I misunderstood your original post.

As LeeD noted, your serve looks like a warm-up. I'm not a fan of your high toss and long pause. The downside of the high toss is that accuracy is compromised, it really is more difficult to keep the toss consistent the higher you throw the ball. The benefit is that it allows you to take a long pause at trophy if that is what you like.

I'd advise taking at least a foot off the height of the toss and trying to increase your rhythm. You won't need to chase the ball as much if you do.

LeeD 10-08-2012 06:43 PM

:):)
Can't help someone who won't listen.
Problem here is not the form or technique of your toss, the problem is the LOCATION of the toss.
Like I noted, your serves IN THE VIDS look like warmup serves....no legs whatsoever, just an arm motion. That is what you posted, that is what we see, that is what we judge.
Now if you actually serve 125 and play at 5.5, we can believe that, but it's not what you showed in your vid.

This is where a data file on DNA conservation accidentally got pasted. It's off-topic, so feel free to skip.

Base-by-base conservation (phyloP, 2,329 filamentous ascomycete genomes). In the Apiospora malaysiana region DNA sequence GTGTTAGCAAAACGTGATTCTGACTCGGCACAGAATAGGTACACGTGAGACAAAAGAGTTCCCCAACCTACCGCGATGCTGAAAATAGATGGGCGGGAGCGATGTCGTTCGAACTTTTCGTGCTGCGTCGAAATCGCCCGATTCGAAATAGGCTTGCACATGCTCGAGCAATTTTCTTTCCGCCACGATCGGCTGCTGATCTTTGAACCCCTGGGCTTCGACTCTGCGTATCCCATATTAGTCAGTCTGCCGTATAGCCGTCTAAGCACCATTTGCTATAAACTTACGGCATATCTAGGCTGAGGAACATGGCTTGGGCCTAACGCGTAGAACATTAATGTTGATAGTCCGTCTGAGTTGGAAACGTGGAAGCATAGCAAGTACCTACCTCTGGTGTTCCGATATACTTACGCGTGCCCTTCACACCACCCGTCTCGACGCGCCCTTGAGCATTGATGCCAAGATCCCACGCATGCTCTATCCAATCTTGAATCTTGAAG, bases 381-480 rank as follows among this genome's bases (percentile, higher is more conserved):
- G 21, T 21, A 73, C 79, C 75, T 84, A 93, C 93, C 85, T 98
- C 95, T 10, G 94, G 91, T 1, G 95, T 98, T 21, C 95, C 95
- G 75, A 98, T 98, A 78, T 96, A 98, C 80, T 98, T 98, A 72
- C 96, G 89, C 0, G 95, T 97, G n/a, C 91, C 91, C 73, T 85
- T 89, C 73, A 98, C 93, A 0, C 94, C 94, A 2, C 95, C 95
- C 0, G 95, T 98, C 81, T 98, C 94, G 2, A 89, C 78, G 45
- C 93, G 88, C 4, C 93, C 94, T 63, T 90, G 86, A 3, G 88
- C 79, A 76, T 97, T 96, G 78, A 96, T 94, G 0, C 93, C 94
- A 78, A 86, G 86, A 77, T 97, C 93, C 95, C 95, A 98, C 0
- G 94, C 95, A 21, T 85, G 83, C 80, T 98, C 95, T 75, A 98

You show a warmup motion, feet planted behind the baseline, little to no leg upward thrust.

bt johnson 10-08-2012 07:40 PM

I am very much open to listening and I really do appreciate the advice. I never knew I had such a high toss until well today. When I looked at the video's again I do see a higher toss then I would have anticipated, actually much higher. I recently switched racquets (within the last 2 weeks) to the Wilson BLX BLADE tour from the Babolat PSLTD 2009 version. I guess since I hit so many serves over the summer with the PSTLD that I somehow found a way to compensate for my high toss. I have been double faulting some with the Blade and hardly ever double faulted with the PSLTD. The main reason that I posted the video is because of the double faulting but looks like there was a reason and it was not just the racquet haha. Even those serves in the video were taken while warming up they are pretty much the same as I would hit in a match. When I do chase after the toss going into the court ( usually by accident) I do hit a flat serve that does not get returned very often. Sp is the overall consensus that I take a foot off the toss and throw further in the court?